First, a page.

But it also played a role in killing demand for affordable diesel vehicles in both Europe and the United States. No matter how you slice it, Deutsche Umwelt Hilfe seems hellbent on ending diesel-based transportation and it’s difficult to overstate just how much influence it has over German regulators and the industry at large.
While BMW won’t say much about the current investigation, it did end 2023 stating it’s in contact with European authorities to clarify questions made about emissions following concerns about a specific BMW model produced between 2010 and 2014. Odds are good it was talking about the X3 with the 2.0-liter diesel.
BMW CEO Harald Krueger also previously said that the company had not manipulated any diesel engines following the initial allegations — perhaps hinting at its stance should any formal charges be pressed.
But your author is wondering whether or not anyone even cares at this point. Volkswagen was fined billions of dollars and the United States forced it into establishing a subsidiary to improve the national EV charging infrastructure. The company is known as Electrify America and it has consistently been the worst-ranked charging network in the country. VW has also struggled to effectively launch EVs as it pivoted toward electrification, despite remaining broadly profitable.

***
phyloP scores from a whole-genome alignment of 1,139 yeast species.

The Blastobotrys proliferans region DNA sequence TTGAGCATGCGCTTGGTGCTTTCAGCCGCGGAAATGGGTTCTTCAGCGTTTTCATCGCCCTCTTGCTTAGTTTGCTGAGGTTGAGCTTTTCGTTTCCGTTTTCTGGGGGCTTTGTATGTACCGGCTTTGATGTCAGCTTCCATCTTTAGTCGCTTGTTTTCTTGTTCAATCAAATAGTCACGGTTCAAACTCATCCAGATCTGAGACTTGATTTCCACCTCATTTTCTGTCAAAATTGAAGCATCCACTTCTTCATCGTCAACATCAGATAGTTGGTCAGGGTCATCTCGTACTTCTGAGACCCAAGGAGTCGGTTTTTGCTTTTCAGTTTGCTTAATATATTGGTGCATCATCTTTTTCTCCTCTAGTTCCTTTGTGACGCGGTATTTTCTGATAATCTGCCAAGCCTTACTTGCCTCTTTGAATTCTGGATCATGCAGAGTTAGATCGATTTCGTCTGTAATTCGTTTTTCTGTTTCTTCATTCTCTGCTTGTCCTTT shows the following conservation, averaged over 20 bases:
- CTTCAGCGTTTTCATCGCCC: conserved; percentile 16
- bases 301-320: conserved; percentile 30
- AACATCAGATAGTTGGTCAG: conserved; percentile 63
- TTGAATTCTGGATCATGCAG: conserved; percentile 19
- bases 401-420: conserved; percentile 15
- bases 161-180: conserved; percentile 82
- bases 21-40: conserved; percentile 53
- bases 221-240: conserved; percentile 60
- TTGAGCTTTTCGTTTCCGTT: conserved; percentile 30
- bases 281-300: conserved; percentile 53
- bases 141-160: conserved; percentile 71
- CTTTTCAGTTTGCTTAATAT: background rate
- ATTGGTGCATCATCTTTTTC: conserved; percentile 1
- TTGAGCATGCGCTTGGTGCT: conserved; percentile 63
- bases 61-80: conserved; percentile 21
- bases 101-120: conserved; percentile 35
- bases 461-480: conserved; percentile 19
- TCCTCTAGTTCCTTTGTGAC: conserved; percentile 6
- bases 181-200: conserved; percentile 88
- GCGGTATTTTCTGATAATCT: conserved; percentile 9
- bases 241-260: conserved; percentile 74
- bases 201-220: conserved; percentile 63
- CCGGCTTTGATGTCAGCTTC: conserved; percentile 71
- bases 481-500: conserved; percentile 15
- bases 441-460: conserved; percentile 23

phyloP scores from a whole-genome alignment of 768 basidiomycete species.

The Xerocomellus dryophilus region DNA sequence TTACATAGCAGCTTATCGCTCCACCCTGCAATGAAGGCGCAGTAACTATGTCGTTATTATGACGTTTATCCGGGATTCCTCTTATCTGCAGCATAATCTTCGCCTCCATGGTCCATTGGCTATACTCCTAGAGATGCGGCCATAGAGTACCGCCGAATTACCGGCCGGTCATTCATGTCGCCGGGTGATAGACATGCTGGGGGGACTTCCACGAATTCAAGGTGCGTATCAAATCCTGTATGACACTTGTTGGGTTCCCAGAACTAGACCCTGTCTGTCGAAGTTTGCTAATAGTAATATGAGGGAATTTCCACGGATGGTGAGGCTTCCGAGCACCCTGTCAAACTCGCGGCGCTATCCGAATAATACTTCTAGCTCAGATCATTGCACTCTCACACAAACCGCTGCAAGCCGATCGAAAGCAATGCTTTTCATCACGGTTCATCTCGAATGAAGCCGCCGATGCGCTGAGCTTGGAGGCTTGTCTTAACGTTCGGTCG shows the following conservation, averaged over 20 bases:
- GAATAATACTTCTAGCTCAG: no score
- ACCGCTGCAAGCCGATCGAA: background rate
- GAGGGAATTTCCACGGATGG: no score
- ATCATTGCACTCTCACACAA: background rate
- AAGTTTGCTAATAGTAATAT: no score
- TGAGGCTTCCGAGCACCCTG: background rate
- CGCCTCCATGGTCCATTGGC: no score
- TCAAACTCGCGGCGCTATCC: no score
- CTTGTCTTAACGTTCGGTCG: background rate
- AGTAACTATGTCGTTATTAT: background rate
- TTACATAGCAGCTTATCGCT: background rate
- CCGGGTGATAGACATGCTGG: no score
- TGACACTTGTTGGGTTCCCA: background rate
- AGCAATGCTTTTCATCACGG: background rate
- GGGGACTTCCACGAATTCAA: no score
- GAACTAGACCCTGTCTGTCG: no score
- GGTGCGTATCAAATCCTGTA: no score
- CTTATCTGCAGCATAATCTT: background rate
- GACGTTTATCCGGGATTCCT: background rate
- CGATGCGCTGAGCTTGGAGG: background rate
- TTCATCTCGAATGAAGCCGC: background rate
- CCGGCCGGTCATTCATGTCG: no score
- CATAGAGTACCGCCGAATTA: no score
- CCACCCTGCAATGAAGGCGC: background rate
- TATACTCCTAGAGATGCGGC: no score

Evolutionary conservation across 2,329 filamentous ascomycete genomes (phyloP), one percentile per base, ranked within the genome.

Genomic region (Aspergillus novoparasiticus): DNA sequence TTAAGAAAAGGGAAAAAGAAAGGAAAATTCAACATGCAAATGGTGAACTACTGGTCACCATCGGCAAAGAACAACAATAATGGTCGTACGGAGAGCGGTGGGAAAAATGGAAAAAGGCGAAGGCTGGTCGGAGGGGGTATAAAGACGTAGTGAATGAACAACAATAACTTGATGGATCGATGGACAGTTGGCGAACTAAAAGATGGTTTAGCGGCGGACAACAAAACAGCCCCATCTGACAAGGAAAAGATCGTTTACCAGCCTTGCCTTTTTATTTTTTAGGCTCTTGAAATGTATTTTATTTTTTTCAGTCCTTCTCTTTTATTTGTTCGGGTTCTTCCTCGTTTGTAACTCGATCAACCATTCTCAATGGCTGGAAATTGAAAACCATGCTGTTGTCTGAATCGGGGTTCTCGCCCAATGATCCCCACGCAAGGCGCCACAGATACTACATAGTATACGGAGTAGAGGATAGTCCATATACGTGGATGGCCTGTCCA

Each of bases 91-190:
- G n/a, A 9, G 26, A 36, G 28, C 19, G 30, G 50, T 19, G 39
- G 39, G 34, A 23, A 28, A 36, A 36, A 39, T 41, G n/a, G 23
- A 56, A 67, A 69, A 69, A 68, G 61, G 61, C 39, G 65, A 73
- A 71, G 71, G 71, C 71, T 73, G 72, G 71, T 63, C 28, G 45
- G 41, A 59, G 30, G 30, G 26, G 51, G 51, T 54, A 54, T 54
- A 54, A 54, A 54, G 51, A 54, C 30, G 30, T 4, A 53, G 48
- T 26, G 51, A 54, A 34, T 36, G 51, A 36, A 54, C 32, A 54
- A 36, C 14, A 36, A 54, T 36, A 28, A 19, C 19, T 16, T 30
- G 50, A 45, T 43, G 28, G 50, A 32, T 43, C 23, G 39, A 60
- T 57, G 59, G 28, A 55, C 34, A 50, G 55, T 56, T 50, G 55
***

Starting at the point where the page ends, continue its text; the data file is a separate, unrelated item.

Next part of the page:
For all the effort put into emissions regulations, they arguably haven’t resulted in better automobiles. Consumer satisfaction surveys have been trending downward while prices continue to climb. Meanwhile, regulatory efforts seem focused on determining what type of vehicle you’ll be allowed to drive in the future and using regulatory fines to further shape the industry by pouring the money back into businesses that are ideologically aligned with the relevant NGOs.
Similar arguments can certainly be made about the oil industry. But it also appears to have bought into using environmentalism as a shield. Its lobbying efforts are also a little more blatant and the entities shilling for it don’t appear to have the government’s ear like they used to. The real issue is likely not which group is trying to influence policy but rather the fact that it’s happening on a corporate and/or political level. At the end of the day, too much of this just feels like a colossal waste of time and money without any noteworthy advantages trickling down to the consumer.